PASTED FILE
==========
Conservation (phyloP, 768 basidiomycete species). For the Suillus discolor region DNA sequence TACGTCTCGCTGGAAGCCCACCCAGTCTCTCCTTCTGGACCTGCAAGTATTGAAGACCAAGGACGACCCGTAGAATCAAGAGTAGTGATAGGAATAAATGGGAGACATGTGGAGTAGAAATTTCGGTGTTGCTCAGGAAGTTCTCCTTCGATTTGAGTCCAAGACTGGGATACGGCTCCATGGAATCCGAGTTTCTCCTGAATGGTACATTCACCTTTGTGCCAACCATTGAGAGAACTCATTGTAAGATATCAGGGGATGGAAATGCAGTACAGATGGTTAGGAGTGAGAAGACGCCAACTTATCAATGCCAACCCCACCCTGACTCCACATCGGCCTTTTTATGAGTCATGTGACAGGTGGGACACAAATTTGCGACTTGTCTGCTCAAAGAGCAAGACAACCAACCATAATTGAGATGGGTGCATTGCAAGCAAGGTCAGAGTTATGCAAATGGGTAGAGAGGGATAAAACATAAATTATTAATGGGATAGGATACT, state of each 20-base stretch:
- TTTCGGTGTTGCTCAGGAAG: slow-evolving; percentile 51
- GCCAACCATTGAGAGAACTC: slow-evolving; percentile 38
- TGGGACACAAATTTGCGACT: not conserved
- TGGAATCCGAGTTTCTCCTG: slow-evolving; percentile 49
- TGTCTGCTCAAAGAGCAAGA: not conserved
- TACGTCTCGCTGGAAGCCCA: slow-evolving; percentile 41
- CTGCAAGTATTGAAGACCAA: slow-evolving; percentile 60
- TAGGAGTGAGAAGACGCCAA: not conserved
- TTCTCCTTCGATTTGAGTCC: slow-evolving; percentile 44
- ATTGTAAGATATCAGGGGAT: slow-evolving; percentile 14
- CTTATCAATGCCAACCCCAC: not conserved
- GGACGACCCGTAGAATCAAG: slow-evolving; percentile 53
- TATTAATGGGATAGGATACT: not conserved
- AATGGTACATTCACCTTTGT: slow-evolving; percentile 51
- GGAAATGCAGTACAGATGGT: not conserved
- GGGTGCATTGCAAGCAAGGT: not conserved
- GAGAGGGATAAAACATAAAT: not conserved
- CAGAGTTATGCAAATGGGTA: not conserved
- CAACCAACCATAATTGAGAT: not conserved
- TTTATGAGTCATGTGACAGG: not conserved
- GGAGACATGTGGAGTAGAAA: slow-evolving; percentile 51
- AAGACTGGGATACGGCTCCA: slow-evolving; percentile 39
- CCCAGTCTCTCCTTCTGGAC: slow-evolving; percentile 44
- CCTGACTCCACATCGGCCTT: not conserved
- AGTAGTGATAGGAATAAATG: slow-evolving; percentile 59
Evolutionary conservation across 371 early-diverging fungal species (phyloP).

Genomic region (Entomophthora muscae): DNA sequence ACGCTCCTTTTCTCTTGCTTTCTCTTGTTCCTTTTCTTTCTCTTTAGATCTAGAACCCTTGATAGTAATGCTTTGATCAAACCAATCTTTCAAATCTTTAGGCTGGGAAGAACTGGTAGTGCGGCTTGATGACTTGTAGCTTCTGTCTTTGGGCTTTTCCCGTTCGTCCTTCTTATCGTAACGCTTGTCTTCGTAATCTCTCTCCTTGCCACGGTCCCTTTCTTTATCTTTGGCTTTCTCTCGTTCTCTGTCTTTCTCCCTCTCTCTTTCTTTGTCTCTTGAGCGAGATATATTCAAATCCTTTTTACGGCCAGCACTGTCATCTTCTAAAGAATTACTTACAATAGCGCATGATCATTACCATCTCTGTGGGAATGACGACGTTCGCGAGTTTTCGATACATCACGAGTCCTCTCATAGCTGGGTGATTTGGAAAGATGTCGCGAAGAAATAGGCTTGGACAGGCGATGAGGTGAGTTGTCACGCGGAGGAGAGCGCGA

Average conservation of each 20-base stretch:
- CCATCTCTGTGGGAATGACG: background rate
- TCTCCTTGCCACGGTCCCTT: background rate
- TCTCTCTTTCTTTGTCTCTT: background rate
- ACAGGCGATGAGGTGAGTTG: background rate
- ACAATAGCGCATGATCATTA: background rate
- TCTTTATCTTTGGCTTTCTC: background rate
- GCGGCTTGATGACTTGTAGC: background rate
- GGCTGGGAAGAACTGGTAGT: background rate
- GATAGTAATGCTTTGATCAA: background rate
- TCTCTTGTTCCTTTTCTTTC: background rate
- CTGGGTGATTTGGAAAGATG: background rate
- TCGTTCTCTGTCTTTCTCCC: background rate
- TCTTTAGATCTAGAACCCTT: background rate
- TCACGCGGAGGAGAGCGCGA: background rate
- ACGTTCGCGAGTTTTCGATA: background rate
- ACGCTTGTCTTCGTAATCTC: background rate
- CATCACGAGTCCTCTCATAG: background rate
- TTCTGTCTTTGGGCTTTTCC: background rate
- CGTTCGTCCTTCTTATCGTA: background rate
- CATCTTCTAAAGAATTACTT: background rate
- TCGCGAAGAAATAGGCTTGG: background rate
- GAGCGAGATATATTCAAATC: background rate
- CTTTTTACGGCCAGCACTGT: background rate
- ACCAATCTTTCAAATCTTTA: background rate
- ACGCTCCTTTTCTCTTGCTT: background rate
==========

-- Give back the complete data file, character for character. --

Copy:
Conservation (phyloP, 768 basidiomycete species). For the Suillus discolor region DNA sequence TACGTCTCGCTGGAAGCCCACCCAGTCTCTCCTTCTGGACCTGCAAGTATTGAAGACCAAGGACGACCCGTAGAATCAAGAGTAGTGATAGGAATAAATGGGAGACATGTGGAGTAGAAATTTCGGTGTTGCTCAGGAAGTTCTCCTTCGATTTGAGTCCAAGACTGGGATACGGCTCCATGGAATCCGAGTTTCTCCTGAATGGTACATTCACCTTTGTGCCAACCATTGAGAGAACTCATTGTAAGATATCAGGGGATGGAAATGCAGTACAGATGGTTAGGAGTGAGAAGACGCCAACTTATCAATGCCAACCCCACCCTGACTCCACATCGGCCTTTTTATGAGTCATGTGACAGGTGGGACACAAATTTGCGACTTGTCTGCTCAAAGAGCAAGACAACCAACCATAATTGAGATGGGTGCATTGCAAGCAAGGTCAGAGTTATGCAAATGGGTAGAGAGGGATAAAACATAAATTATTAATGGGATAGGATACT, state of each 20-base stretch:
- TTTCGGTGTTGCTCAGGAAG: slow-evolving; percentile 51
- GCCAACCATTGAGAGAACTC: slow-evolving; percentile 38
- TGGGACACAAATTTGCGACT: not conserved
- TGGAATCCGAGTTTCTCCTG: slow-evolving; percentile 49
- TGTCTGCTCAAAGAGCAAGA: not conserved
- TACGTCTCGCTGGAAGCCCA: slow-evolving; percentile 41
- CTGCAAGTATTGAAGACCAA: slow-evolving; percentile 60
- TAGGAGTGAGAAGACGCCAA: not conserved
- TTCTCCTTCGATTTGAGTCC: slow-evolving; percentile 44
- ATTGTAAGATATCAGGGGAT: slow-evolving; percentile 14
- CTTATCAATGCCAACCCCAC: not conserved
- GGACGACCCGTAGAATCAAG: slow-evolving; percentile 53
- TATTAATGGGATAGGATACT: not conserved
- AATGGTACATTCACCTTTGT: slow-evolving; percentile 51
- GGAAATGCAGTACAGATGGT: not conserved
- GGGTGCATTGCAAGCAAGGT: not conserved
- GAGAGGGATAAAACATAAAT: not conserved
- CAGAGTTATGCAAATGGGTA: not conserved
- CAACCAACCATAATTGAGAT: not conserved
- TTTATGAGTCATGTGACAGG: not conserved
- GGAGACATGTGGAGTAGAAA: slow-evolving; percentile 51
- AAGACTGGGATACGGCTCCA: slow-evolving; percentile 39
- CCCAGTCTCTCCTTCTGGAC: slow-evolving; percentile 44
- CCTGACTCCACATCGGCCTT: not conserved
- AGTAGTGATAGGAATAAATG: slow-evolving; percentile 59
Evolutionary conservation across 371 early-diverging fungal species (phyloP).

Genomic region (Entomophthora muscae): DNA sequence ACGCTCCTTTTCTCTTGCTTTCTCTTGTTCCTTTTCTTTCTCTTTAGATCTAGAACCCTTGATAGTAATGCTTTGATCAAACCAATCTTTCAAATCTTTAGGCTGGGAAGAACTGGTAGTGCGGCTTGATGACTTGTAGCTTCTGTCTTTGGGCTTTTCCCGTTCGTCCTTCTTATCGTAACGCTTGTCTTCGTAATCTCTCTCCTTGCCACGGTCCCTTTCTTTATCTTTGGCTTTCTCTCGTTCTCTGTCTTTCTCCCTCTCTCTTTCTTTGTCTCTTGAGCGAGATATATTCAAATCCTTTTTACGGCCAGCACTGTCATCTTCTAAAGAATTACTTACAATAGCGCATGATCATTACCATCTCTGTGGGAATGACGACGTTCGCGAGTTTTCGATACATCACGAGTCCTCTCATAGCTGGGTGATTTGGAAAGATGTCGCGAAGAAATAGGCTTGGACAGGCGATGAGGTGAGTTGTCACGCGGAGGAGAGCGCGA

Average conservation of each 20-base stretch:
- CCATCTCTGTGGGAATGACG: background rate
- TCTCCTTGCCACGGTCCCTT: background rate
- TCTCTCTTTCTTTGTCTCTT: background rate
- ACAGGCGATGAGGTGAGTTG: background rate
- ACAATAGCGCATGATCATTA: background rate
- TCTTTATCTTTGGCTTTCTC: background rate
- GCGGCTTGATGACTTGTAGC: background rate
- GGCTGGGAAGAACTGGTAGT: background rate
- GATAGTAATGCTTTGATCAA: background rate
- TCTCTTGTTCCTTTTCTTTC: background rate
- CTGGGTGATTTGGAAAGATG: background rate
- TCGTTCTCTGTCTTTCTCCC: background rate
- TCTTTAGATCTAGAACCCTT: background rate
- TCACGCGGAGGAGAGCGCGA: background rate
- ACGTTCGCGAGTTTTCGATA: background rate
- ACGCTTGTCTTCGTAATCTC: background rate
- CATCACGAGTCCTCTCATAG: background rate
- TTCTGTCTTTGGGCTTTTCC: background rate
- CGTTCGTCCTTCTTATCGTA: background rate
- CATCTTCTAAAGAATTACTT: background rate
- TCGCGAAGAAATAGGCTTGG: background rate
- GAGCGAGATATATTCAAATC: background rate
- CTTTTTACGGCCAGCACTGT: background rate
- ACCAATCTTTCAAATCTTTA: background rate
- ACGCTCCTTTTCTCTTGCTT: background rate